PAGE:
Latest Content
Author Moves: More Than “Lots of Detail”

Julie Cox deconstructs craft moves—literally and figuratively—with her high school writers. If you are looking to move conversations about craft beyond “The author used a lot of good details,” then you’ll want to try Julie’s suggestions.

Considerations for AI in the Classroom

Gretchen Schroeder considers the positive ways AI will influence her high school English classroom.

Does Gender Impact Reader Engagement?

Gretchen Schroeder questions whether the protagonist’s gender influences her students’ engagement with a text. Using the dystopian novel Legend, which has two protagonists of different genders, Gretchen gathered feedback from her students. What she discovered was that a reader’s engagement with a text has more to do with empathy than with gender. You’ll love Gretchen’s new way of selecting whole-class texts for her students.

Considering Positionality and Developing New Sight Lines

Gretchen Schroeder shares a powerful approach to reading response to help students consider their positionality in a scene. Your identity, your thoughts, and your experiences influence the way that you relate to a text. This is your positionality as a reader, and it’s important to consider your positionality within a text because it explains how and why we come to certain conclusions as we read.  

How Long Does This Have to Be?

Students often question how long a piece of writing needs to be. Gretchen Schroeder shares a strategy that changed the focus of writing projects from length to meaning.

Putting Together the Pieces of a Classroom (Classroom Organization)

When Julie Cox moves into a smaller classroom, she realizes that to make it a room where students learn and thrive, she needs to shift her mindset. Rather than simply putting things where they fit, she asks three questions to make intentional decisions that will support learning.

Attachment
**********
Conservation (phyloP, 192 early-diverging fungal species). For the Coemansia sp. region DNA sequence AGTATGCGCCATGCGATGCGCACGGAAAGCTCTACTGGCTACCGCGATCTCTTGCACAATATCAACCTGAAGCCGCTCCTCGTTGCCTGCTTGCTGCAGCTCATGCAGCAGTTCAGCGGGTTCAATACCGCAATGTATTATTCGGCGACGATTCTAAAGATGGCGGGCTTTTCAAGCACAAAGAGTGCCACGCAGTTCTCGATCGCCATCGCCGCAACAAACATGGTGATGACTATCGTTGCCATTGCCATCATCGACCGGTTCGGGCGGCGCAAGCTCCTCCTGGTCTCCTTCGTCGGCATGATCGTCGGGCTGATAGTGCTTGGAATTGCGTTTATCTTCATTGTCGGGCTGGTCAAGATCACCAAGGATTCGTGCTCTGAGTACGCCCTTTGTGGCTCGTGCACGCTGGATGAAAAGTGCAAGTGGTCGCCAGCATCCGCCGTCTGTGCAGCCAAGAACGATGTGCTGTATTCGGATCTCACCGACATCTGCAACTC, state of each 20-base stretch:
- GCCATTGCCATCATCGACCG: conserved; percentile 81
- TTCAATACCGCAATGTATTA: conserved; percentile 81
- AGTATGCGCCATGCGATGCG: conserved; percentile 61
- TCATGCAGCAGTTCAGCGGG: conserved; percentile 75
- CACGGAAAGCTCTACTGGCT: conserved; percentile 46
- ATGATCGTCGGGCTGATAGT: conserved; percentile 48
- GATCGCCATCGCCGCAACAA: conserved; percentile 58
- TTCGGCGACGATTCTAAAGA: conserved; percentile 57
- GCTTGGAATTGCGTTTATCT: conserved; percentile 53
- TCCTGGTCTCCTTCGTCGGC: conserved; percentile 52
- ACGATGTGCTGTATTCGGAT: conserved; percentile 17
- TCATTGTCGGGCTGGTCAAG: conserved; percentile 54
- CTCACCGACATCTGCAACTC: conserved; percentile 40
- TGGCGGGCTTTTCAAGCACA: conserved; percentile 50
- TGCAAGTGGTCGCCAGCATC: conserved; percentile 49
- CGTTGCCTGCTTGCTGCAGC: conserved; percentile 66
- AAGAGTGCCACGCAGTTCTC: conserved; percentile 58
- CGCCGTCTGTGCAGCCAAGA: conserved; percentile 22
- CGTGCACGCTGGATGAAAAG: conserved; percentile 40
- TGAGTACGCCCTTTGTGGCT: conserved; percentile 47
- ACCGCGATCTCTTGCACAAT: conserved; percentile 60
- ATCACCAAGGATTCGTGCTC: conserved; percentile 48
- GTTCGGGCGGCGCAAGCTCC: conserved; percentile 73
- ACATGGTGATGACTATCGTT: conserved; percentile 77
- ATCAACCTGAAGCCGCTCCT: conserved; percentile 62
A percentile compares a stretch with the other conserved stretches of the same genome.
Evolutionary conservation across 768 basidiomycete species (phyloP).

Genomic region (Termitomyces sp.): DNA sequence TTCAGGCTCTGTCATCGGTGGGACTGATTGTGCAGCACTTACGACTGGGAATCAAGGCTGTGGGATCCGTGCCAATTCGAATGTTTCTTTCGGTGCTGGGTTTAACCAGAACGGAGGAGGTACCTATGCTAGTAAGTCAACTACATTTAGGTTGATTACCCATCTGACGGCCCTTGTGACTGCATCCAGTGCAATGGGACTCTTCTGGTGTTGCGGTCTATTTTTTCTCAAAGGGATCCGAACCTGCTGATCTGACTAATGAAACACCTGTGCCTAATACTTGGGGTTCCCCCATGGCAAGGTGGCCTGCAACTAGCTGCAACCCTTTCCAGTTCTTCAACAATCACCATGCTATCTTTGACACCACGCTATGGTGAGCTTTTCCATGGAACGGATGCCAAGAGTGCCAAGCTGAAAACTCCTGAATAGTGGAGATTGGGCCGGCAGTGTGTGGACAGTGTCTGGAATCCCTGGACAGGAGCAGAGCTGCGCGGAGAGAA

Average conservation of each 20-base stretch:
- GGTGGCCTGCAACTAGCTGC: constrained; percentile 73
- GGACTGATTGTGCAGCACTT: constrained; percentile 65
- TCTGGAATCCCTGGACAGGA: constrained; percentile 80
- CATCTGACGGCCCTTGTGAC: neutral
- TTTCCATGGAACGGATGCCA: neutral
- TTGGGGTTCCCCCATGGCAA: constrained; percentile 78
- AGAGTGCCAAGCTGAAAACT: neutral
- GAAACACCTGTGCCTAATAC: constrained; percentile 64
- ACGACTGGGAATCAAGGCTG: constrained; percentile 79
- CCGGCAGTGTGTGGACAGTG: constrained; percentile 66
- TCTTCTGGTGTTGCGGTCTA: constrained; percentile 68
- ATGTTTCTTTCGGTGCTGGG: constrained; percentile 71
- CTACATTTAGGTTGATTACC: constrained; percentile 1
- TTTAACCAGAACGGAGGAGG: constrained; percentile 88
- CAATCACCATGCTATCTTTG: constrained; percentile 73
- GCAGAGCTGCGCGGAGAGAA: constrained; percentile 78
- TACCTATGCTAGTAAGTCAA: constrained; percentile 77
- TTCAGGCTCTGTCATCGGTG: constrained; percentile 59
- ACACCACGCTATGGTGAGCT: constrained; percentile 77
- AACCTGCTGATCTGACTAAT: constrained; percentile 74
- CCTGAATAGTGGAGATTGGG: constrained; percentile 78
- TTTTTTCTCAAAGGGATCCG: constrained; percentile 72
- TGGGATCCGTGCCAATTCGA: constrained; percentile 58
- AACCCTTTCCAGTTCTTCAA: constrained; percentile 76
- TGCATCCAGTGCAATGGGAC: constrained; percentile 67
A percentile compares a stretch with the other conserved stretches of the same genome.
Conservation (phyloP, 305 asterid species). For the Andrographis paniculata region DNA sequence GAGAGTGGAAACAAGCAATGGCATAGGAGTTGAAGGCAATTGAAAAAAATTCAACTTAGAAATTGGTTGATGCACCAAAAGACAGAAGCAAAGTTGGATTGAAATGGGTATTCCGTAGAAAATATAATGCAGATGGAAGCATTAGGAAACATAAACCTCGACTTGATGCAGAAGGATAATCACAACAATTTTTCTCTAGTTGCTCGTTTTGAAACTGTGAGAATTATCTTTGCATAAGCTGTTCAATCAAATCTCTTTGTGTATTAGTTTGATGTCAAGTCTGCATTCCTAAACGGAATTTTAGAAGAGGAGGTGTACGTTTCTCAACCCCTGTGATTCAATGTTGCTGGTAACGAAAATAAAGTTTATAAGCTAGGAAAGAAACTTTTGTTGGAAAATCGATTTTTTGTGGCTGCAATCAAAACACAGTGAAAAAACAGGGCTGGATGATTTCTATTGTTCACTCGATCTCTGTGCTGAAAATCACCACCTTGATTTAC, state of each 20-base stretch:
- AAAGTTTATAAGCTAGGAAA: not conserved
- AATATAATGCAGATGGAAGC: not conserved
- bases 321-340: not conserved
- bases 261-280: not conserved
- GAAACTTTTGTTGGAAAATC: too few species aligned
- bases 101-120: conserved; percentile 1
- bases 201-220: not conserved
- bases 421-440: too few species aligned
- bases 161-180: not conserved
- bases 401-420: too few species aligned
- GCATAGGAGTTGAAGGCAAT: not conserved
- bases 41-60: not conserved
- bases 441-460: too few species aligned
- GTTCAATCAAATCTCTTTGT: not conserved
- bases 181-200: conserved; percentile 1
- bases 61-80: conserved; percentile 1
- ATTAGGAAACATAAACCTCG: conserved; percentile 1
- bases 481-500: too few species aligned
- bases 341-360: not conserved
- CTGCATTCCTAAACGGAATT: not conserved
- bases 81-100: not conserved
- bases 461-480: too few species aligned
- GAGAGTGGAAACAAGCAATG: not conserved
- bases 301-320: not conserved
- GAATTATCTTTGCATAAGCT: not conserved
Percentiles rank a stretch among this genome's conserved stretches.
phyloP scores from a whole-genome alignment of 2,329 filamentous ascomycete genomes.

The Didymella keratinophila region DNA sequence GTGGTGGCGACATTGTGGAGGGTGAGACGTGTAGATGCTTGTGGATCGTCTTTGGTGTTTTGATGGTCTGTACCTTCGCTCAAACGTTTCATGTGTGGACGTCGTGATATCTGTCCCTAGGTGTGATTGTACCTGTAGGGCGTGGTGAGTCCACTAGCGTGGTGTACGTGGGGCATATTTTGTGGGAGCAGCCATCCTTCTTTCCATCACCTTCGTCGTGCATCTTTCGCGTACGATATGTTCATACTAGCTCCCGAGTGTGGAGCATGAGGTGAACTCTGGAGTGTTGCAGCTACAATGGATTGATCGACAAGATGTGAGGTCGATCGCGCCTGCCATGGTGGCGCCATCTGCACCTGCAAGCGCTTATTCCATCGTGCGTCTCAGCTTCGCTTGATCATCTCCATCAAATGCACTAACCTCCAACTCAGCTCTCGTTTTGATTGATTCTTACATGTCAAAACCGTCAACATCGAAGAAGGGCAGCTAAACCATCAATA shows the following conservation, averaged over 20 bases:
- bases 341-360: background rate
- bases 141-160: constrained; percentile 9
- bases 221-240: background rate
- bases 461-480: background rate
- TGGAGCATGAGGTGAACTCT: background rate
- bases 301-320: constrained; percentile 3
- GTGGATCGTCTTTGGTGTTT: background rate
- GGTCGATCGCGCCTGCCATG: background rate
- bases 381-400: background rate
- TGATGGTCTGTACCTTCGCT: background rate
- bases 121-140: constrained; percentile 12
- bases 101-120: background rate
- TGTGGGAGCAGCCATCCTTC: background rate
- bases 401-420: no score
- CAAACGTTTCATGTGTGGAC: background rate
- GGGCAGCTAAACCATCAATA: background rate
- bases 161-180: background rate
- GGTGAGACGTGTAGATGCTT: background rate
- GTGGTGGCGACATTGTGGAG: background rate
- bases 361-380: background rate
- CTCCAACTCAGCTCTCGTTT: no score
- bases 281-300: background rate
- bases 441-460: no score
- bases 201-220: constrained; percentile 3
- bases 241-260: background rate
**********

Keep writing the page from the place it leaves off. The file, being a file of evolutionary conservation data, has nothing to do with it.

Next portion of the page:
From a Blank Canvas to a Community Space

Jodie Bailey approaches setting up her math classroom as a blank space with an invitation for students to engage in establishing identity, creativity, and collaboration.

Emoji Book Talks

Jen Vincent outlines a twist on book talks—the Emoji Book Talks. This is a fast and fun way for students to share books and build their Books to Read lists.

Middle School Reading Routines

Tara Barnett and Kate Mills share ways to establish middle school reading routines. They share two downloads to help support reading routines in all classrooms.

Small-Group Conversations About Independent Reading

Jen Vincent scaffolds conversations to help students discuss their independent reading books in small groups…even when everyone is reading a different book! Download and print a copy of the guide to support students in their small-group conversations.

It’s Time to Admire: Sharing in the Beauty of Students’ Writing

Heather Fisher shares a process to help teachers learn to admire student writers and find the beauty in their work.

QuickTake: Choice in Making Plans for Writing

Ruth Ayres shares the importance of giving students choice when planning their writing projects.

Writing from the Heart

Kate Mills and Tara Barnett pour their hearts into teaching writers, but when Tara loses her family dog, she is reminded that writing is the thing that helps us understand what’s most important.

Three Ways to Engage Your Students in Reading and Writing Poetry This Spring

Gretchen Schroeder offers three poetry writing activities to take the pressure off of the writing process by using another poet’s structure and/or words as a starting point. You’ll be amazed by how deep and personal the resulting poems can become. Download a PDF for students to collect lines for a cento poem.

It’s the Final Countdown: Using Chunking and Timers to Scaffold Reluctant Writers